The Madison Initiative for Undergraduates, a major effort to preserve the quality of a University of Wisconsin-Madison education and improve its affordability, was announced today (March 25) by Chancellor Biddy Martin.
The initiative proposes a supplemental tuition charge to improve the quality and long-term value of an undergraduate education while ensuring that affordability will no longer be a significant barrier to getting a UW-Madison degree.
“Both cost and quality are important to our students and their families,” says Martin.
The chancellor notes that UW-Madison students are having increasing difficulty getting access to needed courses and majors and to vital student services. In addition, the chancellor emphasizes that the university’s current unmet financial need is $20 million a year.
“With the funding from the Madison Initiative for Undergraduates, we will add faculty and instructional support, student services and need-based financial aid,” Martin says. “For every dollar of tuition revenue we use for financial aid, we will raise at least $1 from private sources.”
The funding comes from a supplemental tuition charge for UW-Madison students to be phased in during the next four years.
In-state students will pay a supplemental tuition charge that grows cumulatively by $250 per year over a four-year period. Out-of-state students will pay a supplemental tuition charge that grows cumulatively by $750 per year over the four-year period.
To ensure affordability of the opportunity to attend UW-Madison, in-state and out-of-state students who are eligible for need-based financial aid and whose families earn $80,000 or less will receive grants to offset the supplemental tuition charge.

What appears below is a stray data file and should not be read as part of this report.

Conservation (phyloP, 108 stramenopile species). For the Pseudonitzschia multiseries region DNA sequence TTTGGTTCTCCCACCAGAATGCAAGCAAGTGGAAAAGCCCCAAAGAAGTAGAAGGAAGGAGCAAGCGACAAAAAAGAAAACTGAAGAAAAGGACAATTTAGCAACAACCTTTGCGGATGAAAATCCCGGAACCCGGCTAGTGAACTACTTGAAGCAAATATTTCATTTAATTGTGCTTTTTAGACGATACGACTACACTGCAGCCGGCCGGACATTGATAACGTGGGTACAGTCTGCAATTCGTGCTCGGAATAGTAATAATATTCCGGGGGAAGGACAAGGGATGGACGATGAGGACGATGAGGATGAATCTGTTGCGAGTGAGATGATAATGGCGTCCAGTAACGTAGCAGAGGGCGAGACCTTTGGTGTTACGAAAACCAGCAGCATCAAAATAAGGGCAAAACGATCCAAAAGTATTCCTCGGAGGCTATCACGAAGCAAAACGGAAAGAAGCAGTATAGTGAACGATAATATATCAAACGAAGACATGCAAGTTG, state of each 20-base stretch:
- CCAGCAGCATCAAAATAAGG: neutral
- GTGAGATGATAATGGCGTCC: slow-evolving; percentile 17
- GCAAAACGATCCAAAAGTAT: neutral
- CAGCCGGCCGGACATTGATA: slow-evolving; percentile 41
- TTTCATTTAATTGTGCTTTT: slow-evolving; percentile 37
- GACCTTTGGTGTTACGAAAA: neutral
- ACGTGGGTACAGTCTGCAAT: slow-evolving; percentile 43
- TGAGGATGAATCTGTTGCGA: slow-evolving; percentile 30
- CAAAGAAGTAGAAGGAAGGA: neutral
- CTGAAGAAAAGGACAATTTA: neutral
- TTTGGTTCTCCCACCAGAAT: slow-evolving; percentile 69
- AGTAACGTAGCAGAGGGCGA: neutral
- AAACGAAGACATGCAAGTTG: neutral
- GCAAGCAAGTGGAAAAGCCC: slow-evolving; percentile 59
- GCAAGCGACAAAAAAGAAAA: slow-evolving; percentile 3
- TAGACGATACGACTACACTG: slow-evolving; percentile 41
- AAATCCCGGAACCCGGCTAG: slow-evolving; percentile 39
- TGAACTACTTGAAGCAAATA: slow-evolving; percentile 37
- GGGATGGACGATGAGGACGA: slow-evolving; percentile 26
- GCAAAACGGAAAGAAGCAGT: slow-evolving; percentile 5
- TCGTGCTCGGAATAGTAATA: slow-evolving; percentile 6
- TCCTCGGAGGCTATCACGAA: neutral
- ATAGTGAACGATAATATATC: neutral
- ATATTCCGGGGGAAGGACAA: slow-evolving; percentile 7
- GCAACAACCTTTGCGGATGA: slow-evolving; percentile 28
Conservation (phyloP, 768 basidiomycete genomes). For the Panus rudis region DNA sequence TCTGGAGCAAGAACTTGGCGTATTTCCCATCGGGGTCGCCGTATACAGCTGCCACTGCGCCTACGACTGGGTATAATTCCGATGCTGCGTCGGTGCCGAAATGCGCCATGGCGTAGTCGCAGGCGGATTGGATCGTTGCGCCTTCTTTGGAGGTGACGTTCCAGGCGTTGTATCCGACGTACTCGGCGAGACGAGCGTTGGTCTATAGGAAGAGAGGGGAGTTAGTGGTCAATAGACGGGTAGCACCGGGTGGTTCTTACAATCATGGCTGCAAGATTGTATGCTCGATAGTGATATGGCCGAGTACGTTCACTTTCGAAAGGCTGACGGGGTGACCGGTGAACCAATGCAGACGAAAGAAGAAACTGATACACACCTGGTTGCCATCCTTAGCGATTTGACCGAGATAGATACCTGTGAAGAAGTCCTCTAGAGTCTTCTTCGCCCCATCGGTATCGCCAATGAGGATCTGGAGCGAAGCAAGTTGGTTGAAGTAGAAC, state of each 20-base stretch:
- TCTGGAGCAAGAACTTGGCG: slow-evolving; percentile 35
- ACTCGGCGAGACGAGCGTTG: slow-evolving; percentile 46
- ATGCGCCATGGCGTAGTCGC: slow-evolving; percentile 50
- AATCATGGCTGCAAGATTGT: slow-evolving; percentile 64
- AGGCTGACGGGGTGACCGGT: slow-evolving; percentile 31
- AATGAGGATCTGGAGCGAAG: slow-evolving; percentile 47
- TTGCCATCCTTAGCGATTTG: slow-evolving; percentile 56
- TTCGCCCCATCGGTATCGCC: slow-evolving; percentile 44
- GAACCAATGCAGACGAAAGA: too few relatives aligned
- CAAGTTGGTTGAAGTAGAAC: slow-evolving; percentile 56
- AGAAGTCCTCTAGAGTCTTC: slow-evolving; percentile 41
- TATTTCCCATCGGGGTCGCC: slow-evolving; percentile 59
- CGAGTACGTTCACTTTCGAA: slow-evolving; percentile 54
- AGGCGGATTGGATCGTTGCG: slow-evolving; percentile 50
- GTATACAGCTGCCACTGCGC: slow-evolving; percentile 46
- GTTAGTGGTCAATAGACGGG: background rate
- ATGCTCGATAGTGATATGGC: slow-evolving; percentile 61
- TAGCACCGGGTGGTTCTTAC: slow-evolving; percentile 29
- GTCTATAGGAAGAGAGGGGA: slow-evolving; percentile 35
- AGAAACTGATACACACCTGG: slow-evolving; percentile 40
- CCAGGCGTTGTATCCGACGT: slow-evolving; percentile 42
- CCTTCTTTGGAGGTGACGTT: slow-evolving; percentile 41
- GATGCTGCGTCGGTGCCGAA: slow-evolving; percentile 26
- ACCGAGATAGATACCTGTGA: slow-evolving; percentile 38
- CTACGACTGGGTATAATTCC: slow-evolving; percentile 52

“UW-Madison cannot wait to address the challenges we face,” says Darrell Bazzell, vice chancellor for administration. “It is becoming harder for low- and middle-income students to afford a college education and more urgent that they finish on time and enter the economy prepared. We need to meet these challenges head-on. When fully implemented, UW-Madison tuition – both in-state and out-of-state – will remain in the lower half of the Big Ten.”
Money from this tuition adjustment will also go toward restoring about 75 faculty positions and additional instructional support that had to be eliminated in recent years, a move that will provide needed access to in-demand majors and gateway courses, such as those in biology, math, chemistry, Spanish and economics, says Gary Sandefur, dean of the College of Letters and Science.
Providing better access to these courses improves student progress and ensures that they graduate with the knowledge, abilities and skills they need for a range of careers.
“Getting access to these majors and core courses is key to the undergraduate experience, to the preparation of our students for the job market and to even more timely graduation for our students – something that becomes more of a priority in these difficult economic times,” says Julie Underwood, interim provost.
The funding will also encourage curricular and teaching innovations, including technology-assisted learning, and provide a more integrated learning experience, Underwood says.
Madison Initiative for Undergraduates funding will also strengthen important student services, including career counseling, first-year interest groups, peer mentoring, disabled student services, service-learning projects, and expanding internship opportunities.
“Parents and students expect us to provide an exemplary undergraduate education and prepare students for an increasingly complex world,” Martin adds.
Two campus forums on the Madison Initiative for Undergraduates have been set to gather feedback.
The first will be held from 6:30-8 p.m. on Thursday, March 26, in Room 19 of Ingraham Hall, 1155 Observatory Drive. Another forum, sponsored by the Associated Students of Madison, has been set for 4-5:30 p.m. on Monday, March 30, in Room C6 of Gordon Commons, 717 W. Johnson St.